The Complexities of Remembering: 20 Years After the Rwandan Genocide

Leaders of remembrance group Ibuka released balloons at a ceremony to honor the memory of those killed in the Rwandan genocide. Photo: Emma Hurt for LJP.

Leaders of remembrance group Ibuka released balloons at a ceremony to honor the memory of those killed in the Rwandan Genocide. Photo: Emma Hurt for LJP.

PARIS- 20 years ago this spring Rwanda experienced the fastest and most efficient genocide in history. In addition to the indescribable human and emotional cost, it took a tremendous toll on the country’s economy. Rwanda has made great strides since 1994 and has restored its economy to pre-genocide levels. It is the only country in the world where women represent a majority in its Parliament, and according to Transparency International Rwanda remains among the least-corrupt nations on the continent.

However, almost two-thirds of the nation’s population is under the age of 25 and does not personally remember the genocide. So today the challenge for Rwanda, and the world, remains: how to continue to move past this awful history while ensuring it will never be forgotten.

Last week across the globe, remembrances took place marking the 20th anniversary of the beginning of the genocide on April 7, 1994. Notably, in a stadium in the capital city of Kigali, Rwandans themselves held solemn commemorations to remember and to educate. The program featured a theatrical depiction of the narrative, from its historical origins in the country’s Belgian colonization, to the abandonment by the UN and other peacekeepers, to President Paul Kagame’s Rwanda Patriotic Army’s successful defeat of the genocidal government.

During remarks by a survivor, several women began wailing uncontrollably, overcome by grief. Despite the need to educate and the need to remember, for many the horrors of the event remain fresh.

US Ambassador to the United Nations, Samantha Power and UN Secretary General Ban Ki-Moon were present, among many other dignitaries. Conspicuously absent though were any representatives from France; another difficult yet more diplomatic dimension of this need for remembrance.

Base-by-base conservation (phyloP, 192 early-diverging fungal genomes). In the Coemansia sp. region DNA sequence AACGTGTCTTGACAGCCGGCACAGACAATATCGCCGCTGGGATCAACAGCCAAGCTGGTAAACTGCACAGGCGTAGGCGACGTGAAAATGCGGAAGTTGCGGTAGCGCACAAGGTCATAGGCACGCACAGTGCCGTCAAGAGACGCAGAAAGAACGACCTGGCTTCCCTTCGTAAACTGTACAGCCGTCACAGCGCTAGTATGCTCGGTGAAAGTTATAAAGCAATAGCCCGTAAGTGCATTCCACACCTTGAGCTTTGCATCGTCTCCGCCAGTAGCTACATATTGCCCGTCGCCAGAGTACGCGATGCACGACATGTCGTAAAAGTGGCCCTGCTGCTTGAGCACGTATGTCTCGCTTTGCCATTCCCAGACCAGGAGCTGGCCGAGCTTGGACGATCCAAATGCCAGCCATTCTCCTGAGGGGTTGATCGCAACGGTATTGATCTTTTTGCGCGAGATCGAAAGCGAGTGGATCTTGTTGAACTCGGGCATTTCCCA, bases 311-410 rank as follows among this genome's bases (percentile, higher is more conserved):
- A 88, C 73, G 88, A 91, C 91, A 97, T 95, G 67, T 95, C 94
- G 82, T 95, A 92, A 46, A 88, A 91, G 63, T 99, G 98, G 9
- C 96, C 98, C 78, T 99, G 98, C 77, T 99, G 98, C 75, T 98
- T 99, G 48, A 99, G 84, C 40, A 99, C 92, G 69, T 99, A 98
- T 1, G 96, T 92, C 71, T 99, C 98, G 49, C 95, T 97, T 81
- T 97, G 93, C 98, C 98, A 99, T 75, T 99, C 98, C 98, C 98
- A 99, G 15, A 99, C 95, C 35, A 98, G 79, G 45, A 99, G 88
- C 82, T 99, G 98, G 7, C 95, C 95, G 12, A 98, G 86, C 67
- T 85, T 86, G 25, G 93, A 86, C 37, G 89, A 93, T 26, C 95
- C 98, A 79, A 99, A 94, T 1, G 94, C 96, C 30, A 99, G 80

Just before the commemoration, President Kagame told the weekly Jeune Afrique that France and Belgium played a “direct role…in the political preparation of genocide and participation in its execution.” France reacted defensively and canceled the planned attendance of Minister of Justice Christiane Taubira. The French Ambassador to Rwanda was then barred from attending.

Alain Juppé, French foreign minister during 1994, responded on his blog, “It is unacceptable to lay blame on France. I call on the president of the Republic and the French government to defend without ambiguity the honor of France, the honor of its army, the honor of its diplomats.”

The relationship between France and Rwanda has been uneven since the genocide. A French parliamentary report did admit some of France’s involvement in arming and equipping the Hutu government, but the nations have never had an open discussion about it. Many of those responsible for the genocide are suspected to be living in France, and the first trial in a French court was only recently held, of Pascal Simbikangwa (who was sentenced to 25 years in prison, although he plans to appeal.)

Rwanda severed diplomatic ties in 2006 when a French judge accused President Kagame of ordering the plane carrying former Hutu President Habyarimana to be shot down. Since then, the two countries had been hesitantly mending relations, highlighted by former President Sarkozy’s visit to Rwanda in 2010 and Kagame’s reciprocal visits to Paris. The events of this past week represent a set back in this reconciliation process. It remains unclear how the two nations will move forward, but the resultant tension is profound.

Around 100 people gathered in remembrance of the genocide on April 7 at Paris’ City Hall. The service featured speakers from the genocide remembrance group Ibuka and leaders of the Shoah Memorial in Paris, and ended in a symbolic release of purple balloons.

As an Ibuka representative proclaimed, they are now fighting “the battle for memory.” This fight for memory is on many levels. The diplomatic relationship between France and Rwanda suggests one of them. The need to educate young Rwandans is another. But perhaps the largest battle is that for the global memory. At the time, the Rwandan genocide went largely unnoticed and the international community did little to stop it. More than anything, commemorations like this continue to try to ensure that the world remembers, so that, as the Ibuka speaker concluded, “never again.”

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